> > > This is absolutely true - it's a _very_ powerful thing. Old patches
> > > simply grow stale: keeping track of them is not necessarily at all
> > > useful, and can add more work than anything else.
> > *nod*, until they get scooped up into another tree -ac, -dj, -whatever
> > and fed to you whenever you're in the mood for resyncing.
> But that's nothing more than "somebody else maintains them".
Absolutely. Reading every patch sent to Linux-Kernel is a big task.
(And this is without the patches sent to you that don't make it to l-k)
After spending post-xmas reading through old postings catching up, and
picking up some obvious small fixes still not merged, I'm already starting
to fall behind. It's little wonder that some bits fall through the cracks
CCing someone like Alan or myself or anyone else maintaining a jumbo
sized' tree stands more likelyhood of something hitting Linus when it gets
around to mergetime, but remember that I'm only human too, and I too have
> I realize that quite often the author of the patch is not going to be its
> maintainer, which is exactly why all the other trees are so useful.
You take the words right out of my mouth.
> Look at politics: if you don't have choices, the one choice _will_ be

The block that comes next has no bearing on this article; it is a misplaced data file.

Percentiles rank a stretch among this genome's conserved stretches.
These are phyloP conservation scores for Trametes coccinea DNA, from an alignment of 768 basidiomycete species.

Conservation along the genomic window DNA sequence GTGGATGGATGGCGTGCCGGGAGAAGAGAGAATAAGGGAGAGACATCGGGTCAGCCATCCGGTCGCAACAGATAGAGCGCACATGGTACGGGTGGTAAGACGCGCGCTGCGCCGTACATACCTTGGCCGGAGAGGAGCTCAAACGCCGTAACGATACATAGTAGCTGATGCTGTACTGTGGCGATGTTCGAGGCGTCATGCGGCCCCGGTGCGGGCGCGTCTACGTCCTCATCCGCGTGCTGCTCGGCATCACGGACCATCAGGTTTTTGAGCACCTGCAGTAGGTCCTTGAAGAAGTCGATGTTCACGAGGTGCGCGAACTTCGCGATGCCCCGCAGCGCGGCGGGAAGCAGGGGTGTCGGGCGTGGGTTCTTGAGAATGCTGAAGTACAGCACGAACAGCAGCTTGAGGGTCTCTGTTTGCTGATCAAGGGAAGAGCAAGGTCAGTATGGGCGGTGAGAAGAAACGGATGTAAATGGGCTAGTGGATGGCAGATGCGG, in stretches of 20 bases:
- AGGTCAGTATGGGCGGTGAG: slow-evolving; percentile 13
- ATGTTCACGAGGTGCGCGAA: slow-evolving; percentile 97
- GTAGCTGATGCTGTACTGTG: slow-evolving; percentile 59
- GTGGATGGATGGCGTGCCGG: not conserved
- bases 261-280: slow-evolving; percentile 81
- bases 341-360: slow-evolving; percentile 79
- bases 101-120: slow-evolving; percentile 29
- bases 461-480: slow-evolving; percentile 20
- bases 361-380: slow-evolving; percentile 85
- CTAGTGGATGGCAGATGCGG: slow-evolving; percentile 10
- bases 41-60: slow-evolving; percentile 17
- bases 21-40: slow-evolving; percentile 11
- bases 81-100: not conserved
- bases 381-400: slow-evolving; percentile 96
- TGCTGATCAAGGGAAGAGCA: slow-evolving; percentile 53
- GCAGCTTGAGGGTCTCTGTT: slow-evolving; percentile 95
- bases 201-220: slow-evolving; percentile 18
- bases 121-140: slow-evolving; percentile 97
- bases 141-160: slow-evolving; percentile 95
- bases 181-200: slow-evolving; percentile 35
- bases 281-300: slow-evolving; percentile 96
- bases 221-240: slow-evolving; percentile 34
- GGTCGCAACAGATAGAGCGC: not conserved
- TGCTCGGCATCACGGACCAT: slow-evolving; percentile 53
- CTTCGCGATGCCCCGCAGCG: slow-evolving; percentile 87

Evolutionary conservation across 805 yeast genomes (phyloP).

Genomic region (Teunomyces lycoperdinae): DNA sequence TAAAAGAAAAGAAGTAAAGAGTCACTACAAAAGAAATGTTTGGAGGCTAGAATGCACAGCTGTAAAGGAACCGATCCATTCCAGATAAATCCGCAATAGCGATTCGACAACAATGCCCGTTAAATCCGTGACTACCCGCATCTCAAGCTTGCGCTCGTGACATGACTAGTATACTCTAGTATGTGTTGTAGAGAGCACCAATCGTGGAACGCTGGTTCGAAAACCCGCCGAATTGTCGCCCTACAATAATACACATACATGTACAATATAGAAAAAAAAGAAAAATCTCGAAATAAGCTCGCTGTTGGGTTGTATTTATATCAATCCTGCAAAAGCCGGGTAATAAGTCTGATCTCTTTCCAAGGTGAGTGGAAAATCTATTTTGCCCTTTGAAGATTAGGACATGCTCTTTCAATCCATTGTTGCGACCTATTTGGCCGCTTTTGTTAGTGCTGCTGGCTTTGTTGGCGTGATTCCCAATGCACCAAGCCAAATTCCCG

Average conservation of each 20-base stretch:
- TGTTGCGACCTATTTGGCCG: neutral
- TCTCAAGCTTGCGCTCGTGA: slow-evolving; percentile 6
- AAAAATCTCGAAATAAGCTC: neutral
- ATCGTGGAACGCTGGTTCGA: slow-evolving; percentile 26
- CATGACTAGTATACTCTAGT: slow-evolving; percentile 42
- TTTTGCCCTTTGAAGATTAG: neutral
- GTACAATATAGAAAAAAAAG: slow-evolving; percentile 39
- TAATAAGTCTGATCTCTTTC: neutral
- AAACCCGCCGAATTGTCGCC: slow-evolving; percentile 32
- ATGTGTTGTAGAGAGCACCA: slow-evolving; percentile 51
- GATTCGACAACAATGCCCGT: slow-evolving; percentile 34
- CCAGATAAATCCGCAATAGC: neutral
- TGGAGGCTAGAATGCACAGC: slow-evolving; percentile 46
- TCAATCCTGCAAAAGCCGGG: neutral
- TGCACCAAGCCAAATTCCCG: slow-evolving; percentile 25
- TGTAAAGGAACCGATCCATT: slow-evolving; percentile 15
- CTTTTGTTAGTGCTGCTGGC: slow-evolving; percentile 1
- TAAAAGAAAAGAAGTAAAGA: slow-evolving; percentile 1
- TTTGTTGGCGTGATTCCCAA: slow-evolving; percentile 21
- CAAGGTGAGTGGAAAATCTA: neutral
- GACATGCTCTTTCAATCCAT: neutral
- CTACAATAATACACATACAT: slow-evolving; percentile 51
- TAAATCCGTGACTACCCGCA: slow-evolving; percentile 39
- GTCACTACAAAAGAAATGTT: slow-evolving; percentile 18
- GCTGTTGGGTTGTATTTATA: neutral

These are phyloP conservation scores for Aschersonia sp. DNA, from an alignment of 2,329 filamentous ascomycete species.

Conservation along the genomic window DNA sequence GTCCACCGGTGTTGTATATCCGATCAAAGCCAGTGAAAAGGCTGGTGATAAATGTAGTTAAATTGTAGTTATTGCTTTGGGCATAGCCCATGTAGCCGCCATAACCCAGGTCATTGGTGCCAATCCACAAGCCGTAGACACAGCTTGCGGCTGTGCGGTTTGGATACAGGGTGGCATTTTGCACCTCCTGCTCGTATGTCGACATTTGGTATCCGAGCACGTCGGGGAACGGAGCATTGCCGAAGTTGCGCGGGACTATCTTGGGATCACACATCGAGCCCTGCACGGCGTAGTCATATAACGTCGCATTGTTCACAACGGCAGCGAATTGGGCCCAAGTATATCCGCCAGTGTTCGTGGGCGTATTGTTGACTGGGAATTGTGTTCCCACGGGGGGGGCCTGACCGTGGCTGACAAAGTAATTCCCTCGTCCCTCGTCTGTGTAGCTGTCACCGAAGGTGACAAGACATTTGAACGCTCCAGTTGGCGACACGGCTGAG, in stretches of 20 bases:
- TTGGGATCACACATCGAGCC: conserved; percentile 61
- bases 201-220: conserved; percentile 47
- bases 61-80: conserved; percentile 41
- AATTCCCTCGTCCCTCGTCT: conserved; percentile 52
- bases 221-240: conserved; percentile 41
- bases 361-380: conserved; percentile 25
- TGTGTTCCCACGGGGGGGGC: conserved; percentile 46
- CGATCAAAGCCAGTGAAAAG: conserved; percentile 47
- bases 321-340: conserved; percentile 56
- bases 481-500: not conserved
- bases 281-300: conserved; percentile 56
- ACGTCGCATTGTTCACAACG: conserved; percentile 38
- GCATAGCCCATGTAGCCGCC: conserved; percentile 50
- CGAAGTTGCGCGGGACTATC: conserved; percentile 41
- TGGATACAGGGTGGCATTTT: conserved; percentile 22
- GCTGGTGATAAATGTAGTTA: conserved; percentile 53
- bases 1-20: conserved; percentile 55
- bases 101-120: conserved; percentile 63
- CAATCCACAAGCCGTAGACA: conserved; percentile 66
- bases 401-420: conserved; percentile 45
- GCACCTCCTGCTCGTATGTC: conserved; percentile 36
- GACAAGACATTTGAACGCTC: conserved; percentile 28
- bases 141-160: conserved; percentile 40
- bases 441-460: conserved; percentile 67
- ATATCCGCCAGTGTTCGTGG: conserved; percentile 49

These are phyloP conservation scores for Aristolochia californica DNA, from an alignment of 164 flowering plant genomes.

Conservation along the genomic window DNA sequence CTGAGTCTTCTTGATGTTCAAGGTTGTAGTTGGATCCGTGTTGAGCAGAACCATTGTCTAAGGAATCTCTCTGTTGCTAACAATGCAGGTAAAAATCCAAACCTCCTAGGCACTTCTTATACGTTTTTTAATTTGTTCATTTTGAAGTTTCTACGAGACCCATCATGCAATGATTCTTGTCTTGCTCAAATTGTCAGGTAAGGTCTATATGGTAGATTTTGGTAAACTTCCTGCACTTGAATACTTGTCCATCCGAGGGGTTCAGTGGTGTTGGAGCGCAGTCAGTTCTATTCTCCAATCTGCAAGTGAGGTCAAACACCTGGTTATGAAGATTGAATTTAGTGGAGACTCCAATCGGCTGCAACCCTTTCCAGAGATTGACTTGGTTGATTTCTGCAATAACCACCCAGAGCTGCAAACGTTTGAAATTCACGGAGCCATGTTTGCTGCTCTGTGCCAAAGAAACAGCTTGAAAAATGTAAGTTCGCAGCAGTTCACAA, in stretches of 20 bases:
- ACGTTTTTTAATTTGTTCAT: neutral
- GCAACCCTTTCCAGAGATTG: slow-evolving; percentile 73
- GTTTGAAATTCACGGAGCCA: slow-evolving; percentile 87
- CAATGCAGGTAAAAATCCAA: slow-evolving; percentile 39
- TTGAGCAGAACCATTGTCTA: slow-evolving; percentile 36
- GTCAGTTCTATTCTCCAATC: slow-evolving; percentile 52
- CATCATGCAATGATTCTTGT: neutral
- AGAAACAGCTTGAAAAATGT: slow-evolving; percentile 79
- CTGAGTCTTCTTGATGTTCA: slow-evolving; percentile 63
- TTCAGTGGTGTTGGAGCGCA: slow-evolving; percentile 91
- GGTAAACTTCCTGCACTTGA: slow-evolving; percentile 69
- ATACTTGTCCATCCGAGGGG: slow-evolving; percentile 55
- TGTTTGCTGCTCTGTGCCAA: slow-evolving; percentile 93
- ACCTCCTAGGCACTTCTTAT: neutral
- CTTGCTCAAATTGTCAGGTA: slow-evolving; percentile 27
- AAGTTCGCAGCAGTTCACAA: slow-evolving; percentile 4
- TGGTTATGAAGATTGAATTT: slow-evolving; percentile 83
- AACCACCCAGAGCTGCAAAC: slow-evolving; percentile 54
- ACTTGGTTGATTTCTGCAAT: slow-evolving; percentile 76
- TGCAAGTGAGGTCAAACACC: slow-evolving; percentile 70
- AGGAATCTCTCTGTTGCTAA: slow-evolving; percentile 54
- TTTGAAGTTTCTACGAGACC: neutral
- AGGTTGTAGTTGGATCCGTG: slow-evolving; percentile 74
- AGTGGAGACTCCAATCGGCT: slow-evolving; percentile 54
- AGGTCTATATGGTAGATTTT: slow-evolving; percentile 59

> corrupt even if it started out with all the best intentions. The old
> adage there is "Power corrupts. Absolute power corrupts absolutely".
Totally. Though things will no doubt get interesting if Rik & Andrea
both come up with patches to acheive the same goal differently.
Sometimes choice is good. The -ac vs -linus VM scuffle was certainly an
interesting thing to watch, but I'm glad that at the time I wasn't
maintaining a 'fork'. (Alan had the benefit of neither of those involved
worked for Red Hat). If Rik VM-nextgeneration becomes "vm of choice" for
2.6, and I choose to stick with Andrea-vm I've no doubt at all I'll hear
complaints. But to reiterate: competition is good, and I'll not let
politics spoil that.
> - Different taste. Let's face it, a lot of programming is about having
> taste. Sometimes I don't like the way things are done, and people prove
> me wrong by other means. See the whole thing about the VM stuff with
> Andrea's patches - one of the reasons I hadn't applied the much earlier
> patches by Andrea was that I didn't like the zone-balancing approach.
*nod*, I've no doubt you'll have issues with some bits I've got lined
up already, that's fine. If we need a better solution for something in 2.5
than a "carried forward from 2.4" fix, I've no problem with that.
Some of the bits I'll be merging in a few releases time, I've also
no intention of feeding you, at least unless the maintainer of
said code asks it to be pushed your way at some point.
> Having external trees is _crucial_ for allowing different approaches to
> co-exist, in order to show their strengths and weaknesses. And I tend
> to be fairly open to admitting when I did something wrong, and somebody
> else had a better tree. At least I _try_.
*nod*. The only situation that bothers me is the situation that could
arise where we have a dozen different 'trees' none of which will apply